Some background: In the early years of this decade, China began running large trade surpluses and also began attracting substantial inflows of foreign capital. If China had had a floating exchange rate — like, say, Canada — this would have led to a rise in the value of its currency, which, in turn, would have slowed the growth of China’s exports.

But China chose instead to keep the value of the yuan in terms of the dollar more or less fixed. To do this, it had to buy up dollars as they came flooding in. As the years went by, those trade surpluses just kept growing — and so did China’s hoard of foreign assets.

Now the joke about fraudulent securities was actually unfair. Aside from a late, ill-considered plunge into equities (at the very top of the market), the Chinese mainly accumulated very safe assets, with U.S. Treasury bills — T-bills, for short — making up a large part of the total. But while T-bills are as safe from default as anything on the planet, they yield a very low rate of return.

Was there a deep strategy behind this vast accumulation of low-yielding assets? Probably not. China acquired its $2 trillion stash — turning the People’s Republic into the T-bills Republic — the same way Britain acquired its empire: in a fit of absence of mind.

And just the other day, it seems, China’s leaders woke up and realized that they had a problem.
$2 trillion in foreign currency, 70% of it in dollars, and the dollar is going straight to hell due to Helicopter Ben's printing press.

You see the problem here? China's expecting us to save them by buying all their exports and not wrecking the dollar. We're expecting China to buy our debt and save us instead. Something's going to give, and somebody's going to be very, very disappointed...and very, very broke.

Running The Ball Forward

A unanimous decision in Iowa's supreme court says that the state's "one-man, one-woman" marriage clause is unconstitutional under the equal protection clause.
The decision makes Iowa the first Midwestern state, and the fourth nationwide, to allow same-sex marriages. Lawyers for Lambda Legal, a gay rights group that financed the court battle and represented the couples, had hoped to use a court victory to demonstrate acceptance of same-sex marriage in heartland America.

The Iowa Supreme Court’s Web site was deluged with more than 350,000 visitors this morning, in anticipation of the ruling, a Judicial Branch spokesman said this morning.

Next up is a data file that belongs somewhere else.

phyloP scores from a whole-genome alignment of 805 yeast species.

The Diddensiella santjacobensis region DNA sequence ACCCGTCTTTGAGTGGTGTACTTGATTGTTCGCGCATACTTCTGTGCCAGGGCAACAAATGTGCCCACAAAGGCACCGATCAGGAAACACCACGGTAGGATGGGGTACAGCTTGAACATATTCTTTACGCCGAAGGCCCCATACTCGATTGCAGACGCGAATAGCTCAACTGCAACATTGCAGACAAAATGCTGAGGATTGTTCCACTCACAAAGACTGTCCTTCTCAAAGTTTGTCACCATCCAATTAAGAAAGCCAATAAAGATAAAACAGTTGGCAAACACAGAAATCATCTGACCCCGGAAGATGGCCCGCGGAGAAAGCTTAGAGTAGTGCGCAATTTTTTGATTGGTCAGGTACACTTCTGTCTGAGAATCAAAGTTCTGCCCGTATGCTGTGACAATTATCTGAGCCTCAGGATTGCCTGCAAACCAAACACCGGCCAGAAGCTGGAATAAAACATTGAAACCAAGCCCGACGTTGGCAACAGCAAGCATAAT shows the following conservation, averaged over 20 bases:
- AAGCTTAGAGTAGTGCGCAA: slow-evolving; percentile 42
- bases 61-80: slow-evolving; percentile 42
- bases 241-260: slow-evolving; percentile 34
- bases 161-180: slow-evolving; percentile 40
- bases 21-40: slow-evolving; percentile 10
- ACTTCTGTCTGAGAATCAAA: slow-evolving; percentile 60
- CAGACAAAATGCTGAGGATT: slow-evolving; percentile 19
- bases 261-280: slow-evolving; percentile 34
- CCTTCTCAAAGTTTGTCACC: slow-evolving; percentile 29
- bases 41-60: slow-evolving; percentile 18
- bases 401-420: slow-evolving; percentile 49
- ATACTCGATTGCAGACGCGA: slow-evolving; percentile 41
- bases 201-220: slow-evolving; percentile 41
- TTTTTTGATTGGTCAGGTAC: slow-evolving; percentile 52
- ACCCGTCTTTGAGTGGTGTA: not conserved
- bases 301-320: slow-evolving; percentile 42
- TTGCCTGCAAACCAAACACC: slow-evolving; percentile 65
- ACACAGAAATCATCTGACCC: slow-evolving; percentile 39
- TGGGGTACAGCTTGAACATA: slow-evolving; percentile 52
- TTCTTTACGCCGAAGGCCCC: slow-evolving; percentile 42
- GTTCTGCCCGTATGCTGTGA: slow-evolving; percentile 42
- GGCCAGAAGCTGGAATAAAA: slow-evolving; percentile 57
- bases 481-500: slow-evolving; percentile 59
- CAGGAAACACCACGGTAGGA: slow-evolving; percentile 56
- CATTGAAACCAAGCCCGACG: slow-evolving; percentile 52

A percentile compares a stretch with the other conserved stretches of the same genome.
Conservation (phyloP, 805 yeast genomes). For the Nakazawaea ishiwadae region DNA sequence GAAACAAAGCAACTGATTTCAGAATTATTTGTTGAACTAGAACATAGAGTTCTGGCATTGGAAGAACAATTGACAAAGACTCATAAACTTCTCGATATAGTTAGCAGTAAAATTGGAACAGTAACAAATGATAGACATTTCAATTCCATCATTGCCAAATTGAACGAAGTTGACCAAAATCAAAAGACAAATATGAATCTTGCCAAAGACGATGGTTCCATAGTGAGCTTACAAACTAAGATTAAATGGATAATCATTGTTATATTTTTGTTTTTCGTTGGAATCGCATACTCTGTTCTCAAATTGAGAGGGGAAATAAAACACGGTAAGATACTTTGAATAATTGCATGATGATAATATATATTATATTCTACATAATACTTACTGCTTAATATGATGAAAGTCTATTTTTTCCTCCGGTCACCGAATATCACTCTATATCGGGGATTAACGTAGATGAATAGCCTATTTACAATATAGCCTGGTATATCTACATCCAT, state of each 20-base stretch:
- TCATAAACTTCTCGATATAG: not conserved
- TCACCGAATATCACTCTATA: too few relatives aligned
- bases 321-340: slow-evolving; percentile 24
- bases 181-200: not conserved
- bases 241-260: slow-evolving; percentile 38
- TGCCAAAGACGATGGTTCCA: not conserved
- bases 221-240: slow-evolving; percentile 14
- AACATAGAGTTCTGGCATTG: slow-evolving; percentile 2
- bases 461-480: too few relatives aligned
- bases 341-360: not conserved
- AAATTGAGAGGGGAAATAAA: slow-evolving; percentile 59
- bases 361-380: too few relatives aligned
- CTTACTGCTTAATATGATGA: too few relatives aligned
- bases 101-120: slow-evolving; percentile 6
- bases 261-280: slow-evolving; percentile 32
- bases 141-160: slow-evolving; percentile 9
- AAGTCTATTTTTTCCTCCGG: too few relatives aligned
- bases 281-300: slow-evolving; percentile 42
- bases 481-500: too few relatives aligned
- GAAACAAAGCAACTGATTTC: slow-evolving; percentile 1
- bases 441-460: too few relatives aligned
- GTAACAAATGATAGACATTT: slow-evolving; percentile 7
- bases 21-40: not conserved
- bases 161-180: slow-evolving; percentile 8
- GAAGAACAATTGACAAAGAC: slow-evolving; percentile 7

Steve Davis, a court spokesman, said administrators added extra computer servers to handle the expected increase in Web traffic. But “this is unprecedented,” Davis said.

Richard Socarides, a former senior adviser to President Bill Clinton on gay civil rights, said today’s decision could set the stage for other states. Socarides was was a senior political assistant for Iowa Sen. Tom Harkin in the early 1990s.

“I think it’s significant because Iowa is considered a Midwest sate in the mainstream of American thought,” Socarides said. “Unlike states on the coasts, there’s nothing more American than Iowa. As they say during the presidential caucuses, 'As Iowa goes, so goes the nation.’”
Four down, 46 to go.

Speaking Of Trillions

Congress passed the outline of the President's budget yesterday, now it goes to reconciliation between the House and Senate versions. The devil's in the details.

Voting along party lines, the House and Senate approved budget blueprints that would trim Obama's spending proposals for the fiscal year that begins in October and curtail his plans to cut taxes. The blueprints, however, would permit work to begin on the central goals of Obama's presidency: an expansion of health-care coverage for the uninsured, more money for college loans and a cap-and-trade system to reduce gases that contribute to global warming.

The measures now move to a conference committee where negotiators must resolve differences between the two chambers, a prelude to the more difficult choices that will be required to implement Obama's initiatives. While Democrats back the president's vision for transforming huge sectors of the economy, they remain fiercely divided over the details.